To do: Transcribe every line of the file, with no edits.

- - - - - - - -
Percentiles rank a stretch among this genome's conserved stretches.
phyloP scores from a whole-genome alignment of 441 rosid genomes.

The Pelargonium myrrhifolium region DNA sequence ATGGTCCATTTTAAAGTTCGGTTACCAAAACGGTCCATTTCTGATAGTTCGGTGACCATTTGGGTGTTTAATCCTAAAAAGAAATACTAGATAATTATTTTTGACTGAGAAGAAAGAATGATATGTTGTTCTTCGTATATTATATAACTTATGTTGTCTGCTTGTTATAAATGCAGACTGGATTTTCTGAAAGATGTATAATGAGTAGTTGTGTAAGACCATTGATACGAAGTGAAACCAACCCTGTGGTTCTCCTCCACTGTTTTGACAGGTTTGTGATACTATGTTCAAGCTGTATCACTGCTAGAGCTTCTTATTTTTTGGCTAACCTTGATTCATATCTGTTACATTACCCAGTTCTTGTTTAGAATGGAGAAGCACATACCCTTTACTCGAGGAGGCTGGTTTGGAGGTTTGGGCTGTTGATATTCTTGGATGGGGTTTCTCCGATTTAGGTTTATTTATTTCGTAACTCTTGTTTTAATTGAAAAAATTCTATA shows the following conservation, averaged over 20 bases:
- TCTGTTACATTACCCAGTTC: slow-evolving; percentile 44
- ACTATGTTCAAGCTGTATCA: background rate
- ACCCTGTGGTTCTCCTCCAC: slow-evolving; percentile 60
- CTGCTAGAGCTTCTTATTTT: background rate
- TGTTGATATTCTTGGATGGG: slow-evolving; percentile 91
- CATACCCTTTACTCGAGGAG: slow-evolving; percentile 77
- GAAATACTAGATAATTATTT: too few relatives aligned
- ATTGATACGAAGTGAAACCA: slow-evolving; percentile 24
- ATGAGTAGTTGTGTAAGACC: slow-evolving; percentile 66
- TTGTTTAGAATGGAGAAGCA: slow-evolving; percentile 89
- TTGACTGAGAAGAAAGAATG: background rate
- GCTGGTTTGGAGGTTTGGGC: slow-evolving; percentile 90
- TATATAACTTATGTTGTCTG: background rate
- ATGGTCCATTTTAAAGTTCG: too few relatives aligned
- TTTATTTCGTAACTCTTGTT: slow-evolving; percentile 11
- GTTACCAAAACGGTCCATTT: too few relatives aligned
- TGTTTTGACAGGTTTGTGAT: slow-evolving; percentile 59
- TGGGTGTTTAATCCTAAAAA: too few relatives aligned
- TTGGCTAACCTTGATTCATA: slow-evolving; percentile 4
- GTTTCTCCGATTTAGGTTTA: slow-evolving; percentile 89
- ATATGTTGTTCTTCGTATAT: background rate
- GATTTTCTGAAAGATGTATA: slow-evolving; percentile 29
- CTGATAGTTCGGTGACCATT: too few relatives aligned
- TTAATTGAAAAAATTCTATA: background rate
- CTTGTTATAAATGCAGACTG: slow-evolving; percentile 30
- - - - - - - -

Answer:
Percentiles rank a stretch among this genome's conserved stretches.
phyloP scores from a whole-genome alignment of 441 rosid genomes.

The Pelargonium myrrhifolium region DNA sequence ATGGTCCATTTTAAAGTTCGGTTACCAAAACGGTCCATTTCTGATAGTTCGGTGACCATTTGGGTGTTTAATCCTAAAAAGAAATACTAGATAATTATTTTTGACTGAGAAGAAAGAATGATATGTTGTTCTTCGTATATTATATAACTTATGTTGTCTGCTTGTTATAAATGCAGACTGGATTTTCTGAAAGATGTATAATGAGTAGTTGTGTAAGACCATTGATACGAAGTGAAACCAACCCTGTGGTTCTCCTCCACTGTTTTGACAGGTTTGTGATACTATGTTCAAGCTGTATCACTGCTAGAGCTTCTTATTTTTTGGCTAACCTTGATTCATATCTGTTACATTACCCAGTTCTTGTTTAGAATGGAGAAGCACATACCCTTTACTCGAGGAGGCTGGTTTGGAGGTTTGGGCTGTTGATATTCTTGGATGGGGTTTCTCCGATTTAGGTTTATTTATTTCGTAACTCTTGTTTTAATTGAAAAAATTCTATA shows the following conservation, averaged over 20 bases:
- TCTGTTACATTACCCAGTTC: slow-evolving; percentile 44
- ACTATGTTCAAGCTGTATCA: background rate
- ACCCTGTGGTTCTCCTCCAC: slow-evolving; percentile 60
- CTGCTAGAGCTTCTTATTTT: background rate
- TGTTGATATTCTTGGATGGG: slow-evolving; percentile 91
- CATACCCTTTACTCGAGGAG: slow-evolving; percentile 77
- GAAATACTAGATAATTATTT: too few relatives aligned
- ATTGATACGAAGTGAAACCA: slow-evolving; percentile 24
- ATGAGTAGTTGTGTAAGACC: slow-evolving; percentile 66
- TTGTTTAGAATGGAGAAGCA: slow-evolving; percentile 89
- TTGACTGAGAAGAAAGAATG: background rate
- GCTGGTTTGGAGGTTTGGGC: slow-evolving; percentile 90
- TATATAACTTATGTTGTCTG: background rate
- ATGGTCCATTTTAAAGTTCG: too few relatives aligned
- TTTATTTCGTAACTCTTGTT: slow-evolving; percentile 11
- GTTACCAAAACGGTCCATTT: too few relatives aligned
- TGTTTTGACAGGTTTGTGAT: slow-evolving; percentile 59
- TGGGTGTTTAATCCTAAAAA: too few relatives aligned
- TTGGCTAACCTTGATTCATA: slow-evolving; percentile 4
- GTTTCTCCGATTTAGGTTTA: slow-evolving; percentile 89
- ATATGTTGTTCTTCGTATAT: background rate
- GATTTTCTGAAAGATGTATA: slow-evolving; percentile 29
- CTGATAGTTCGGTGACCATT: too few relatives aligned
- TTAATTGAAAAAATTCTATA: background rate
- CTTGTTATAAATGCAGACTG: slow-evolving; percentile 30